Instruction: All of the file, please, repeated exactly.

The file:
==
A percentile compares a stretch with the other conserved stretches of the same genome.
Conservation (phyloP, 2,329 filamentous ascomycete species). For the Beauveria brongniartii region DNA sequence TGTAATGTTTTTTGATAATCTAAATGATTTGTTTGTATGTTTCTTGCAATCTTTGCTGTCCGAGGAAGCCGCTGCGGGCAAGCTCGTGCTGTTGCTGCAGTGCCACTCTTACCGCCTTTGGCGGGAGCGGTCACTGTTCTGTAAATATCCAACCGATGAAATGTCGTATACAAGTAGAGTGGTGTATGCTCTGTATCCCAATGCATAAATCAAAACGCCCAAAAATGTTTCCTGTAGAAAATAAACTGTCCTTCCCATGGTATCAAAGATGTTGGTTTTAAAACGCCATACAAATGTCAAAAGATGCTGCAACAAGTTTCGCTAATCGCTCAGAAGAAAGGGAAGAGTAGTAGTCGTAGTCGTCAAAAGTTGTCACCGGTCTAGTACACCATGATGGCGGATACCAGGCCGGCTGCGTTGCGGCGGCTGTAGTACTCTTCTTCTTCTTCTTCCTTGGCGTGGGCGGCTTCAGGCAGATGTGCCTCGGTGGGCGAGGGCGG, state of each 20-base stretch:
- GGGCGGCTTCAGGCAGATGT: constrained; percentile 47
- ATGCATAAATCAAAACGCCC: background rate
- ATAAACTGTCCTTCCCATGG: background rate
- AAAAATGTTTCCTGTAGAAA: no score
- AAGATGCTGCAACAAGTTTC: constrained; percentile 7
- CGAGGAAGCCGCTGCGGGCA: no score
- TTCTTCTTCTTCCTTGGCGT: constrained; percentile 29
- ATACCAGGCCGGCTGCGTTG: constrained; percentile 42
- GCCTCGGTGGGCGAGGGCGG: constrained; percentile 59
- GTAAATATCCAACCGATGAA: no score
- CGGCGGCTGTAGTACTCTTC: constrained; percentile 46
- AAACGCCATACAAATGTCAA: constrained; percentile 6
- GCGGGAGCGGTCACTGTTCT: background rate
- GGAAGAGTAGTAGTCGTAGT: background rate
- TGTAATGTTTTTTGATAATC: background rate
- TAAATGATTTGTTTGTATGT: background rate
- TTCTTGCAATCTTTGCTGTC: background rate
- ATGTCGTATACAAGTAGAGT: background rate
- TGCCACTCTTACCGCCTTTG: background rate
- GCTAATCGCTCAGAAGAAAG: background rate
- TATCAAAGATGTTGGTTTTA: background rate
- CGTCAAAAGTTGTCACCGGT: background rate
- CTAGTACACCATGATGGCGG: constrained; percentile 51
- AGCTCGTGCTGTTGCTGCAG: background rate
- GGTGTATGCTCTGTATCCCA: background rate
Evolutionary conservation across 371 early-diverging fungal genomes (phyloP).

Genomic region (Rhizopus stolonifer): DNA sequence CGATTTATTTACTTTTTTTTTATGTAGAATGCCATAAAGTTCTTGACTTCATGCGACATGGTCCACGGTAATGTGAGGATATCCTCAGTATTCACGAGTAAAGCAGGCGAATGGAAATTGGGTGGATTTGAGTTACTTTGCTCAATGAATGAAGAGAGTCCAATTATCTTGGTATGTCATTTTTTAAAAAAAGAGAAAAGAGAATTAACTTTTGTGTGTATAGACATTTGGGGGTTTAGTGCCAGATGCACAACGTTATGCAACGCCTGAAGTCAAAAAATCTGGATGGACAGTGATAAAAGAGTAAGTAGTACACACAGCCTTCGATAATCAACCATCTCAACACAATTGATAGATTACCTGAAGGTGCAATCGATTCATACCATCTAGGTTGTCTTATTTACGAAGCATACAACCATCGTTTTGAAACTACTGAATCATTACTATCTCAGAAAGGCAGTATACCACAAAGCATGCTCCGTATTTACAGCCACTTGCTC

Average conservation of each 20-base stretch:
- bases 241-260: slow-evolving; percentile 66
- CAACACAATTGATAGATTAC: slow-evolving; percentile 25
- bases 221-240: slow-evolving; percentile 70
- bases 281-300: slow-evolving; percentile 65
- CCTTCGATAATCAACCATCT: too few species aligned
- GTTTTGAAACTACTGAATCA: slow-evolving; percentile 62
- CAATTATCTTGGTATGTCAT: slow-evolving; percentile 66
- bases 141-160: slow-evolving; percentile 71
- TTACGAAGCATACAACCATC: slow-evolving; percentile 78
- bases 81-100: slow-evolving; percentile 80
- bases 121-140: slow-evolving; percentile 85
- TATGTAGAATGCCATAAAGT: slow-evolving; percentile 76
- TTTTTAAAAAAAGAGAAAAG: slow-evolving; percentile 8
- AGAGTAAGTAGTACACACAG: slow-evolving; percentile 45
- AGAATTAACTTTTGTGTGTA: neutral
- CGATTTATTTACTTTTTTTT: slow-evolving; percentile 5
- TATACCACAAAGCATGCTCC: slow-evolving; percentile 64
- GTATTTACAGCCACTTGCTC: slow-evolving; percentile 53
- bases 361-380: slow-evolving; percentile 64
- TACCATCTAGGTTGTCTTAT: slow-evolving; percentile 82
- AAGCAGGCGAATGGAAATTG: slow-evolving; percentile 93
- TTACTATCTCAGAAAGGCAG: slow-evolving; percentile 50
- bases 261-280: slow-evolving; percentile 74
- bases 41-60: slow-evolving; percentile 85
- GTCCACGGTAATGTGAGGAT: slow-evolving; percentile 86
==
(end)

A percentile compares a stretch with the other conserved stretches of the same genome.
Conservation (phyloP, 2,329 filamentous ascomycete species). For the Beauveria brongniartii region DNA sequence TGTAATGTTTTTTGATAATCTAAATGATTTGTTTGTATGTTTCTTGCAATCTTTGCTGTCCGAGGAAGCCGCTGCGGGCAAGCTCGTGCTGTTGCTGCAGTGCCACTCTTACCGCCTTTGGCGGGAGCGGTCACTGTTCTGTAAATATCCAACCGATGAAATGTCGTATACAAGTAGAGTGGTGTATGCTCTGTATCCCAATGCATAAATCAAAACGCCCAAAAATGTTTCCTGTAGAAAATAAACTGTCCTTCCCATGGTATCAAAGATGTTGGTTTTAAAACGCCATACAAATGTCAAAAGATGCTGCAACAAGTTTCGCTAATCGCTCAGAAGAAAGGGAAGAGTAGTAGTCGTAGTCGTCAAAAGTTGTCACCGGTCTAGTACACCATGATGGCGGATACCAGGCCGGCTGCGTTGCGGCGGCTGTAGTACTCTTCTTCTTCTTCTTCCTTGGCGTGGGCGGCTTCAGGCAGATGTGCCTCGGTGGGCGAGGGCGG, state of each 20-base stretch:
- GGGCGGCTTCAGGCAGATGT: constrained; percentile 47
- ATGCATAAATCAAAACGCCC: background rate
- ATAAACTGTCCTTCCCATGG: background rate
- AAAAATGTTTCCTGTAGAAA: no score
- AAGATGCTGCAACAAGTTTC: constrained; percentile 7
- CGAGGAAGCCGCTGCGGGCA: no score
- TTCTTCTTCTTCCTTGGCGT: constrained; percentile 29
- ATACCAGGCCGGCTGCGTTG: constrained; percentile 42
- GCCTCGGTGGGCGAGGGCGG: constrained; percentile 59
- GTAAATATCCAACCGATGAA: no score
- CGGCGGCTGTAGTACTCTTC: constrained; percentile 46
- AAACGCCATACAAATGTCAA: constrained; percentile 6
- GCGGGAGCGGTCACTGTTCT: background rate
- GGAAGAGTAGTAGTCGTAGT: background rate
- TGTAATGTTTTTTGATAATC: background rate
- TAAATGATTTGTTTGTATGT: background rate
- TTCTTGCAATCTTTGCTGTC: background rate
- ATGTCGTATACAAGTAGAGT: background rate
- TGCCACTCTTACCGCCTTTG: background rate
- GCTAATCGCTCAGAAGAAAG: background rate
- TATCAAAGATGTTGGTTTTA: background rate
- CGTCAAAAGTTGTCACCGGT: background rate
- CTAGTACACCATGATGGCGG: constrained; percentile 51
- AGCTCGTGCTGTTGCTGCAG: background rate
- GGTGTATGCTCTGTATCCCA: background rate
Evolutionary conservation across 371 early-diverging fungal genomes (phyloP).

Genomic region (Rhizopus stolonifer): DNA sequence CGATTTATTTACTTTTTTTTTATGTAGAATGCCATAAAGTTCTTGACTTCATGCGACATGGTCCACGGTAATGTGAGGATATCCTCAGTATTCACGAGTAAAGCAGGCGAATGGAAATTGGGTGGATTTGAGTTACTTTGCTCAATGAATGAAGAGAGTCCAATTATCTTGGTATGTCATTTTTTAAAAAAAGAGAAAAGAGAATTAACTTTTGTGTGTATAGACATTTGGGGGTTTAGTGCCAGATGCACAACGTTATGCAACGCCTGAAGTCAAAAAATCTGGATGGACAGTGATAAAAGAGTAAGTAGTACACACAGCCTTCGATAATCAACCATCTCAACACAATTGATAGATTACCTGAAGGTGCAATCGATTCATACCATCTAGGTTGTCTTATTTACGAAGCATACAACCATCGTTTTGAAACTACTGAATCATTACTATCTCAGAAAGGCAGTATACCACAAAGCATGCTCCGTATTTACAGCCACTTGCTC

Average conservation of each 20-base stretch:
- bases 241-260: slow-evolving; percentile 66
- CAACACAATTGATAGATTAC: slow-evolving; percentile 25
- bases 221-240: slow-evolving; percentile 70
- bases 281-300: slow-evolving; percentile 65
- CCTTCGATAATCAACCATCT: too few species aligned
- GTTTTGAAACTACTGAATCA: slow-evolving; percentile 62
- CAATTATCTTGGTATGTCAT: slow-evolving; percentile 66
- bases 141-160: slow-evolving; percentile 71
- TTACGAAGCATACAACCATC: slow-evolving; percentile 78
- bases 81-100: slow-evolving; percentile 80
- bases 121-140: slow-evolving; percentile 85
- TATGTAGAATGCCATAAAGT: slow-evolving; percentile 76
- TTTTTAAAAAAAGAGAAAAG: slow-evolving; percentile 8
- AGAGTAAGTAGTACACACAG: slow-evolving; percentile 45
- AGAATTAACTTTTGTGTGTA: neutral
- CGATTTATTTACTTTTTTTT: slow-evolving; percentile 5
- TATACCACAAAGCATGCTCC: slow-evolving; percentile 64
- GTATTTACAGCCACTTGCTC: slow-evolving; percentile 53
- bases 361-380: slow-evolving; percentile 64
- TACCATCTAGGTTGTCTTAT: slow-evolving; percentile 82
- AAGCAGGCGAATGGAAATTG: slow-evolving; percentile 93
- TTACTATCTCAGAAAGGCAG: slow-evolving; percentile 50
- bases 261-280: slow-evolving; percentile 74
- bases 41-60: slow-evolving; percentile 85
- GTCCACGGTAATGTGAGGAT: slow-evolving; percentile 86